A fracture of the collar bone, also known as the clavicle, is the most common fracture sustained by newborns during labor and delivery. The clavicle fracture occurs when the collar bone breaks during a difficult or traumatic labor and delivery. An increased risk of fractured clavicles may be associated with larger babies and mothers with certain shapes of birth canals and pelvic bones. Between 0.2% and 4.5% of newborns suffer clavicular fractures. Fractures of the clavicles are often accompanied by crying and limited movement of the injured arm. The fracture is diagnosed using an x-ray or ultrasound image of the affected bone. Babies with fractured clavicles usually recover on their own, although the baby’s arm may need to be immobilized to prevent unnecessary movement while it heals.
Birth asphyxia, also known as perinatal asphyxia or neonatal asphyxia, occurs when a newborn is deprived of oxygen during the birth process, usually causing brain damage. It is also referred to as the failure to establish independent breathing at birth. It may be caused by a deficiency of oxygen in the blood or insufficient blood flow to the baby before or immediately after birth. This condition is not typically a direct cause of medical malpractice, but a doctor or hospital staff can become responsible for the injury if they failed to detect the warning signs of birth asphyxia or they did not respond quickly enough to stop it. Symptoms of perinatal asphyxia include pale or bluish skin, labored breathing and seizures.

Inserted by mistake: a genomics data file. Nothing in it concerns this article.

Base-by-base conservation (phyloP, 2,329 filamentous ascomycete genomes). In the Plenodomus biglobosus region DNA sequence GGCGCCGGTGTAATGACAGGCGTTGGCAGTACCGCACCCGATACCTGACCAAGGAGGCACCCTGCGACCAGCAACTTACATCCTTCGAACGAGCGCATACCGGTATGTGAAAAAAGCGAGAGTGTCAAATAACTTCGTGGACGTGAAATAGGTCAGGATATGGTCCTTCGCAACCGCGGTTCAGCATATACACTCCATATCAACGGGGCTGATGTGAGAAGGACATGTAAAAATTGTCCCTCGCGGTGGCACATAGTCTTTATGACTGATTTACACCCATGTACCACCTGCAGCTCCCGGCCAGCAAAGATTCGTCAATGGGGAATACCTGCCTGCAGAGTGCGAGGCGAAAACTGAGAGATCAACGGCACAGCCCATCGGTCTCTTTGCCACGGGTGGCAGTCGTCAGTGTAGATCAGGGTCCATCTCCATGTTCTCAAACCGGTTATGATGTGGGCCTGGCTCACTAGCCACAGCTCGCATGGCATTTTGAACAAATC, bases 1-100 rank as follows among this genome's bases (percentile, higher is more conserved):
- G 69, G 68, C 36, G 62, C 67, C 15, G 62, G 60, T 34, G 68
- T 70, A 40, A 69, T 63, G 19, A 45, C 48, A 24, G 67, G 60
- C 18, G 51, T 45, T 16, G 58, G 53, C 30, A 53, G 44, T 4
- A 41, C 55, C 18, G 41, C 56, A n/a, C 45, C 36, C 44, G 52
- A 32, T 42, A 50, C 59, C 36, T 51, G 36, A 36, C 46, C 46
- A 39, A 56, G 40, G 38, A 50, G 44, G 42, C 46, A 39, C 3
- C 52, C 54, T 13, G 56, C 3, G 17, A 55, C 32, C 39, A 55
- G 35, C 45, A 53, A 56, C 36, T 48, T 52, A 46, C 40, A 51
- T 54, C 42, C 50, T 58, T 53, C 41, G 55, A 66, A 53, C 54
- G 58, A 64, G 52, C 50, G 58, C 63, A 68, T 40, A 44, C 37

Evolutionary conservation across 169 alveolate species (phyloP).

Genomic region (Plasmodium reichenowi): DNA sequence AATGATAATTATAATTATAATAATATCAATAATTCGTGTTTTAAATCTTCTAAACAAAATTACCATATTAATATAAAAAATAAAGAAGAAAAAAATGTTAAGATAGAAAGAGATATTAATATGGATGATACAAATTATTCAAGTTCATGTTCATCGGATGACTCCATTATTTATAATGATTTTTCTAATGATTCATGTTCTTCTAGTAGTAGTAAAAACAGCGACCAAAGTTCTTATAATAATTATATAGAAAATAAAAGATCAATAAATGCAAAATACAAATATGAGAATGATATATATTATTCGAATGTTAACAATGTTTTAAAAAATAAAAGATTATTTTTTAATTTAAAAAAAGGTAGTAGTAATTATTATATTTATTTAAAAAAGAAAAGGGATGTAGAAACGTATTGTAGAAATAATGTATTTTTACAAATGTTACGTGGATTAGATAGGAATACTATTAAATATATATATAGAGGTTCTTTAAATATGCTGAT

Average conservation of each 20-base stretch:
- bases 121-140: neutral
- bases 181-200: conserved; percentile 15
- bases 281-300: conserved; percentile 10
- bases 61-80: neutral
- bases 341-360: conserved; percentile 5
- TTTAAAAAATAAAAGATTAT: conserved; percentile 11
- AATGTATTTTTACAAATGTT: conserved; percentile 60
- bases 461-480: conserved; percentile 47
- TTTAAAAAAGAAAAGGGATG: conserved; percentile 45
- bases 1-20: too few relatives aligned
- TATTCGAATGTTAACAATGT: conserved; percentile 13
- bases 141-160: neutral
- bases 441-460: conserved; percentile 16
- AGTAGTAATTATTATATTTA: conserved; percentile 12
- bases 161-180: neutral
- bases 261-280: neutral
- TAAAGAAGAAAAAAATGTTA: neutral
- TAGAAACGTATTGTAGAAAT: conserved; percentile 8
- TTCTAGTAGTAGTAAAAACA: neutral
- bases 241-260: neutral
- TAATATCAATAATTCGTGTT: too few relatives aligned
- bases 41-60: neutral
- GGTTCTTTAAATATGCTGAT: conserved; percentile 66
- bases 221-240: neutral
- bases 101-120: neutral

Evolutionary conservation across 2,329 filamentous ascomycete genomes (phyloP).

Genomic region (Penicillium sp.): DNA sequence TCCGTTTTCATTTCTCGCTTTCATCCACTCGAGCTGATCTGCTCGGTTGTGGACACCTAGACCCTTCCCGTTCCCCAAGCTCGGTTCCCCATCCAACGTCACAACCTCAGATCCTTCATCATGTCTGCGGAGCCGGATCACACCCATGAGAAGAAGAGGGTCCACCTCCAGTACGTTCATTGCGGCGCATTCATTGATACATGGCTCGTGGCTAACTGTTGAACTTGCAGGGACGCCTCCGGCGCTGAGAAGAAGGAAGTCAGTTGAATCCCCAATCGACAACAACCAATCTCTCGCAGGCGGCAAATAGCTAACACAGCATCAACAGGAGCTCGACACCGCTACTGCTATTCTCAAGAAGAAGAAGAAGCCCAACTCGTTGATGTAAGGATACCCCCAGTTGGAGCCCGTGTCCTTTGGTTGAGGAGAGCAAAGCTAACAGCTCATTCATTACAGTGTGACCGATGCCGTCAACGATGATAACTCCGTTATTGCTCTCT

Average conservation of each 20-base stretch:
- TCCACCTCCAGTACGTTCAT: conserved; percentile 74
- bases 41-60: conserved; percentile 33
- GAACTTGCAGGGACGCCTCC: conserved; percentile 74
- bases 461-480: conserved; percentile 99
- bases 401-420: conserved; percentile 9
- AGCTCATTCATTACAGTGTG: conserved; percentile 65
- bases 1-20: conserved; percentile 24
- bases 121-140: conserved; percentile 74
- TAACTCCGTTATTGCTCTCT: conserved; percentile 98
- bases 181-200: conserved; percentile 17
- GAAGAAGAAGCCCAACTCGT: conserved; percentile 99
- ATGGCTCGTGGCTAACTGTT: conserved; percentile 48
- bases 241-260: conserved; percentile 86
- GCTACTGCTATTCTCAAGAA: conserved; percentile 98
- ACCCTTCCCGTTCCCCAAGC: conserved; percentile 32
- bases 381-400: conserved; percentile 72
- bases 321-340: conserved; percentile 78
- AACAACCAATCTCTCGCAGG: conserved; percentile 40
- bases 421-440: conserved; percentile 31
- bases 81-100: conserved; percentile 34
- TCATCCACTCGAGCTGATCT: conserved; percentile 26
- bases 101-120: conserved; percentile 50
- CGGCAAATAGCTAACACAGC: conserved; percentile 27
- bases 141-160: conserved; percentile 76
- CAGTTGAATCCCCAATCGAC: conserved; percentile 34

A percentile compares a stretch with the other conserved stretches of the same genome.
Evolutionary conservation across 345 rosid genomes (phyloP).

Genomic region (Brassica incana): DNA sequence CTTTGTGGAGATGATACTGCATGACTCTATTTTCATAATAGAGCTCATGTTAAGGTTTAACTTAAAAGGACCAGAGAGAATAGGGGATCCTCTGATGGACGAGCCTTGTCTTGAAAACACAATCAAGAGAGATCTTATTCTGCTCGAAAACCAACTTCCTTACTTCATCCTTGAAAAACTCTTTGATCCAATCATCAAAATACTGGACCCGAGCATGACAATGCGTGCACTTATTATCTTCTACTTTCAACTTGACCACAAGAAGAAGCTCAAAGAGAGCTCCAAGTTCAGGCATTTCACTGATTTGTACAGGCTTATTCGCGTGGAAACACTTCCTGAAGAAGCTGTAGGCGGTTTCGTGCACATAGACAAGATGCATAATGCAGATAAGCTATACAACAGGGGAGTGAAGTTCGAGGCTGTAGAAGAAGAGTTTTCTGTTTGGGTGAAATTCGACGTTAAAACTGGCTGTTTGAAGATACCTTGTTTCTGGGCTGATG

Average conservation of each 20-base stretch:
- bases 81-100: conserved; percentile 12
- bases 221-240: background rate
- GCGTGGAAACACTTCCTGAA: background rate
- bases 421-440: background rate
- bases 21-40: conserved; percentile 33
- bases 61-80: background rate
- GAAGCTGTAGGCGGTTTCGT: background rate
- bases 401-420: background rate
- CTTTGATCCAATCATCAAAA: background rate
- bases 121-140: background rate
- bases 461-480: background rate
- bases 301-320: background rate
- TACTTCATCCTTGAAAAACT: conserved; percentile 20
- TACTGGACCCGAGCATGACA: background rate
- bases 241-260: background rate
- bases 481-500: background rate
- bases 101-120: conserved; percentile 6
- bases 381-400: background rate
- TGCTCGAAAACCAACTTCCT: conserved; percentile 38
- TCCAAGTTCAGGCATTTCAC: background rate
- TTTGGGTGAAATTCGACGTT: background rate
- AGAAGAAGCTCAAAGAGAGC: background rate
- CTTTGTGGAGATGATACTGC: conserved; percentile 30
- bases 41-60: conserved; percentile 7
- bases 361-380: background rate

As one of the leading causes of neonatal mortality, birth asphyxia accounts for about 900,000 deaths each year.
This common birth injury refers to significant swelling of the soft issues on a baby’s head. Caput succedaneum may occur when a doctor uses a vacuum to help move a baby out of the birth canal. Although caput succedaneum is generally temporary, the force of the vacuum can cause severe swelling of the brain that may result in permanent damage. Caput Succedaneum occurs in approximately 2% to 33% of babies.
Doctors and other medical providers will typically take measures to prevent this condition. However, if improper precautions were taken and your baby is diagnosed with caput succedaneum, you may be entitled to compensation in a medical malpractice lawsuit.